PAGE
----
Participant in violent attack in Teller County on Abolish ICE protesters.

This is video shared with us today of an alleged attack in Teller County last Friday on a protest caravan demonstrating against Teller’s controversial policy of providing active assistance to federal immigration authorities. According to the group Abolish ICE Denver in a Facebook post Monday, Teller County Sheriff Jason Mikesell, another of our state’s high-profile “political sheriffs” increasingly approaching enforcement of the law according to their political agenda, was actually involved with organizing the counterprotest that resulted in the violence in the above video:

This video was cut from a livestream taken during the Abolish ICE car rally to free Pablo, an immigrant man who was taken from his family, imprisoned at the GEO Aurora Ice Processing Center and then illegally transferred to the Teller County Sheriff’s Office county jail without notifying his family or his lawyer…

When [Teller County Sheriff Jason] Mikesell found out about the protest, the County Sheriff’s facebook page released a call for counter protesters to stand against the Abolish ICE protesters. Militia members with guns and confederate flags convened across the town to coordinate an assault on protesters, with multiple images captured of police collaborating.

Officers were seen chatting with counter-protesters SECONDS before the assault took place, and were there to witness the assault, however no arrests were made despite ample video evidence and multiple eye-witnesses calling for the men involved in the violence to be removed. [Pols emphasis]

The assault began with counterprotestor marching over and hitting a female protestor and then throwing her to the ground. Another woman was also hit and as the video shows, more counterprotestors ran up to pull people out of the car and physically engage them (seen in the video). Officers were approached by both women following the assault and shown their bruised faces, but refused to take any actions. All the MAGA counterprotesters were openly armed when they assaulted peaceful protesters.

Abolish ICE Denver says that despite their complaints no charges were initially filed against the attackers, which would obviously make sense if they were there on the suggestion of the county sheriff! And in an update, the Teller County Sheriff confirmed they did indeed put at least an implicit call out for thugs counterprotesters to meet this protest caravan:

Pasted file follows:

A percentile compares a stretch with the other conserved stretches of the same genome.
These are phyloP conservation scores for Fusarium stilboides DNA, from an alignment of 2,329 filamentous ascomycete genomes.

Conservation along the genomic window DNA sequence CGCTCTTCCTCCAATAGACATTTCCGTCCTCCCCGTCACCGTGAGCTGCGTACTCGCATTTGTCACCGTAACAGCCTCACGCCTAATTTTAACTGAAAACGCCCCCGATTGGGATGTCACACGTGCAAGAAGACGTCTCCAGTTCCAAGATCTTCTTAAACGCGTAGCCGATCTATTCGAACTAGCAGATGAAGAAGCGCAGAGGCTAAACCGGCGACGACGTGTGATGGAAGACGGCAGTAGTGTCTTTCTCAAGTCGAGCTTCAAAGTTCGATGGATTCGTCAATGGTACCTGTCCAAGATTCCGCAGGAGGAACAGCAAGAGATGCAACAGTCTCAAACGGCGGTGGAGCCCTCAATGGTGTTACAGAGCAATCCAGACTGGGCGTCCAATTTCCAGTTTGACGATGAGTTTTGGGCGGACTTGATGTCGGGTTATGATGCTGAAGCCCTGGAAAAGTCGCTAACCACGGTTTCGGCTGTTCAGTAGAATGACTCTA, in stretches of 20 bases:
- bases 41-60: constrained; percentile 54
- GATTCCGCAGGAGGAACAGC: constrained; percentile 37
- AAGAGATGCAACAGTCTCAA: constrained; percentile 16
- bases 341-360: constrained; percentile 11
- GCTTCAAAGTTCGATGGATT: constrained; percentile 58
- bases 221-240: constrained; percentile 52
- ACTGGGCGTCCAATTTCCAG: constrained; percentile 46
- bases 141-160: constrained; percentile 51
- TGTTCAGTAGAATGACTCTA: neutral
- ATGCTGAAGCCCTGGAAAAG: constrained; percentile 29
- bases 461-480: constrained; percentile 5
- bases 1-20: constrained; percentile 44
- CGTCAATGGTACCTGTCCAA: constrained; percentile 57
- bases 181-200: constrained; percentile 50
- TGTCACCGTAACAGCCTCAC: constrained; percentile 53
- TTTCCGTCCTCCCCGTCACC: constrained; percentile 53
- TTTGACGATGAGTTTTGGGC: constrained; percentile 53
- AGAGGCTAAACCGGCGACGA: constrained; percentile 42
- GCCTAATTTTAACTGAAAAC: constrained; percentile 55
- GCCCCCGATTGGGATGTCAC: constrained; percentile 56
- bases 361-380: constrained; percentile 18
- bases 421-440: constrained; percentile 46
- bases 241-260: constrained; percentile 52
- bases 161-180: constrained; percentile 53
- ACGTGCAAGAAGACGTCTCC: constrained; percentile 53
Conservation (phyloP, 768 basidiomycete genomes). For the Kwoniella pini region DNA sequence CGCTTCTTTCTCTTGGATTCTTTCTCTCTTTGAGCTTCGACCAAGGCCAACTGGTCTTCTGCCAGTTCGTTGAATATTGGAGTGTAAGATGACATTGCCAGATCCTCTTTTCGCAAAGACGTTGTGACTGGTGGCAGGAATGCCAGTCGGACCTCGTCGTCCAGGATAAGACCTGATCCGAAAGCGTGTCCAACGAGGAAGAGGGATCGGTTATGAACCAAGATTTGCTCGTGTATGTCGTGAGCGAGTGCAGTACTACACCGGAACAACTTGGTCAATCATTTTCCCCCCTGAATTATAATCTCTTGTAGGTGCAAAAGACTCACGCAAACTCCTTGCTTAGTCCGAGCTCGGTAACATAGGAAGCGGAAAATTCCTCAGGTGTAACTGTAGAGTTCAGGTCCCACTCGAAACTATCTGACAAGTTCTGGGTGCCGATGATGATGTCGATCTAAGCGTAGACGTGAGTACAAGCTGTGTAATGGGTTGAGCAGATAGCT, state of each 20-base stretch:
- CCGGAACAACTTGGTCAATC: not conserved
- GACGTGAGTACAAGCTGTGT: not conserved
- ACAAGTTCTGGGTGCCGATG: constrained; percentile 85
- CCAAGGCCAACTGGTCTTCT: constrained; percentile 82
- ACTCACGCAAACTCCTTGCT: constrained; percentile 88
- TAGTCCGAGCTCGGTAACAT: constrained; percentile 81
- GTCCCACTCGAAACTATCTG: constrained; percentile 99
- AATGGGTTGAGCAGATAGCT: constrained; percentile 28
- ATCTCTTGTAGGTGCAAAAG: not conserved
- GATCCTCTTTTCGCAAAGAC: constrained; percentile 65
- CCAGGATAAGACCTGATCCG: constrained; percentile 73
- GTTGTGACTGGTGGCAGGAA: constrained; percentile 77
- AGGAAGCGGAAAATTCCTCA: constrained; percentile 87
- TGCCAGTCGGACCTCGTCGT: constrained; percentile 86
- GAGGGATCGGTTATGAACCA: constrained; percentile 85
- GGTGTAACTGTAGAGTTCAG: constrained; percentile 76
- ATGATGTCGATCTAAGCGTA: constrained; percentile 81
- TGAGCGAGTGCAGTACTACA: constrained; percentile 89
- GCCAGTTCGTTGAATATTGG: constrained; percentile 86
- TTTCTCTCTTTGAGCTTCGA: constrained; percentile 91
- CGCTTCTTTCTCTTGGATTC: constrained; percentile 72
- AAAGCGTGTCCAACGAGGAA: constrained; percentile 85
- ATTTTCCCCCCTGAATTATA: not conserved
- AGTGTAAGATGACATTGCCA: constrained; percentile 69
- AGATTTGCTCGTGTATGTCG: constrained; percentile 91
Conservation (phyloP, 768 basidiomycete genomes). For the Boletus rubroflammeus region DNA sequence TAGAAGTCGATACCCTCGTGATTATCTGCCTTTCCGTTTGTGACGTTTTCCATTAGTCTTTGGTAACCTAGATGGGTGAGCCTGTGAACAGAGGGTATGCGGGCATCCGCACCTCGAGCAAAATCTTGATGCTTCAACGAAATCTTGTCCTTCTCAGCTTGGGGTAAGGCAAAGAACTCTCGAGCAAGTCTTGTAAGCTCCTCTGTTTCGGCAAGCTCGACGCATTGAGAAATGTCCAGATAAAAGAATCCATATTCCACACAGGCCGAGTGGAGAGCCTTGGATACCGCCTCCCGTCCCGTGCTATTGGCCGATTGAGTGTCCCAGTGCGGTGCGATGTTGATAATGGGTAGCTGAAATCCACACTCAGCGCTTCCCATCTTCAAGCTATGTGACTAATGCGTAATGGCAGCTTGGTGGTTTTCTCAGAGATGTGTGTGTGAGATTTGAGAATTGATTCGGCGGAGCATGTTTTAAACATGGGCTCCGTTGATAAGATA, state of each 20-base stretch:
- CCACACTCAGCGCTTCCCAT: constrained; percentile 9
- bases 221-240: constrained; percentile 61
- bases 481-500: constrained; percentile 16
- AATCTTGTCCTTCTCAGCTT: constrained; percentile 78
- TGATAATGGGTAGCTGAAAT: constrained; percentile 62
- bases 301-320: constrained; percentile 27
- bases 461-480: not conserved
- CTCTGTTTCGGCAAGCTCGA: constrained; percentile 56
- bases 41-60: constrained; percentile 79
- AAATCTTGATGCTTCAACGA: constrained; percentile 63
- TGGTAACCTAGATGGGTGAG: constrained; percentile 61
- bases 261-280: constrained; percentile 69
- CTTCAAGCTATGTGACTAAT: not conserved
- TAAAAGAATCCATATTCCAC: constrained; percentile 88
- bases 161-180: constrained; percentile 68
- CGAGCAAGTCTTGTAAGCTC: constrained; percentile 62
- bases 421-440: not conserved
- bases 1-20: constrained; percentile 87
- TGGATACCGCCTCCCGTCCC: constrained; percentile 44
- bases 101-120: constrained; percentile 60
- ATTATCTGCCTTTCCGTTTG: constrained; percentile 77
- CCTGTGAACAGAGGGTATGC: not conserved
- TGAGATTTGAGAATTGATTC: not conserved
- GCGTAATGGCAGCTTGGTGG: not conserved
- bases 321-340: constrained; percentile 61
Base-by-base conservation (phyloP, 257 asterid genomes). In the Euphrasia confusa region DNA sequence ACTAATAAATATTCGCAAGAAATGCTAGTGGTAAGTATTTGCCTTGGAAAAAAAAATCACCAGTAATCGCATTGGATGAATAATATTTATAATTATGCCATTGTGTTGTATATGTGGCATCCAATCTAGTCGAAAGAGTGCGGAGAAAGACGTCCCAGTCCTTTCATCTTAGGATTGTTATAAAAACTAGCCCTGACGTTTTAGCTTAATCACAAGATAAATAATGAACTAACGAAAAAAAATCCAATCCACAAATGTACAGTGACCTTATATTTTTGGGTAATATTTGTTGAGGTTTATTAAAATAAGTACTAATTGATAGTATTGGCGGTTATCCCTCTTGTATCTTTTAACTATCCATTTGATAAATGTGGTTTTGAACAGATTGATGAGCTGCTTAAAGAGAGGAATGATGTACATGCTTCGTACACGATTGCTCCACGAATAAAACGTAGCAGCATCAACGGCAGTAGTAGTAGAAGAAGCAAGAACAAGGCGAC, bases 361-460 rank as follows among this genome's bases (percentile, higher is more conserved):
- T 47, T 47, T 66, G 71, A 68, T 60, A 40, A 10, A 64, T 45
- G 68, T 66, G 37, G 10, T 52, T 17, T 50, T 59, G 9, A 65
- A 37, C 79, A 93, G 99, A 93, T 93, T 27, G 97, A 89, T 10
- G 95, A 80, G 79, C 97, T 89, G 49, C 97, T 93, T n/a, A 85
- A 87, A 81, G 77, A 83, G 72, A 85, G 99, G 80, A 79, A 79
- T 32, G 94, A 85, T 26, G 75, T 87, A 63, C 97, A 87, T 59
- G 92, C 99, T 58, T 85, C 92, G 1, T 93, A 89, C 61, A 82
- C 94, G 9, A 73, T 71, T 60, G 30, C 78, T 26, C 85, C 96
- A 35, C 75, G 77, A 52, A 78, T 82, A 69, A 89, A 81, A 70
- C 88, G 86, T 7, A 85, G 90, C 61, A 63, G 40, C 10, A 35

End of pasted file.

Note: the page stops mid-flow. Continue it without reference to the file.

On Friday July 17, 2020 the Teller County Sheriff’s Office (TCSO) released information to the public concerning a “car rally” protest that would occur at our Detention Facility that day. The protest was apparently organized by a relative of an Immigration and Customs Enforcement (ICE) inmate who is detained at the facility and it was advertised to be against Teller County’s agreement to house ICE inmates.

TCSO learned that the protesters were planning to possibly shut down a public roadway. This could be very dangerous to the innocent motoring public on such a busy weekend-traffic day along US Highway 24. It has been and will continue to be a practice of TCSO to let our community know about such events that may affect their travel plans and safety…

But thanks to the presence of all those pesky smartphones, says the sheriff, they’re reluctantly going to “investigate” these very fine local Teller County people whose names they of course already know. At this point, we’re not even sure the Teller County Sheriff can conduct this investigation fairly:

[A]fter viewing video of the incident from multiple sources including video taken by TCSO, we have opened an investigation into what happened during the incident. If appropriate, criminal charges will be brought to the local district attorney for consideration of prosecution, and if so, arrest warrants will be issued.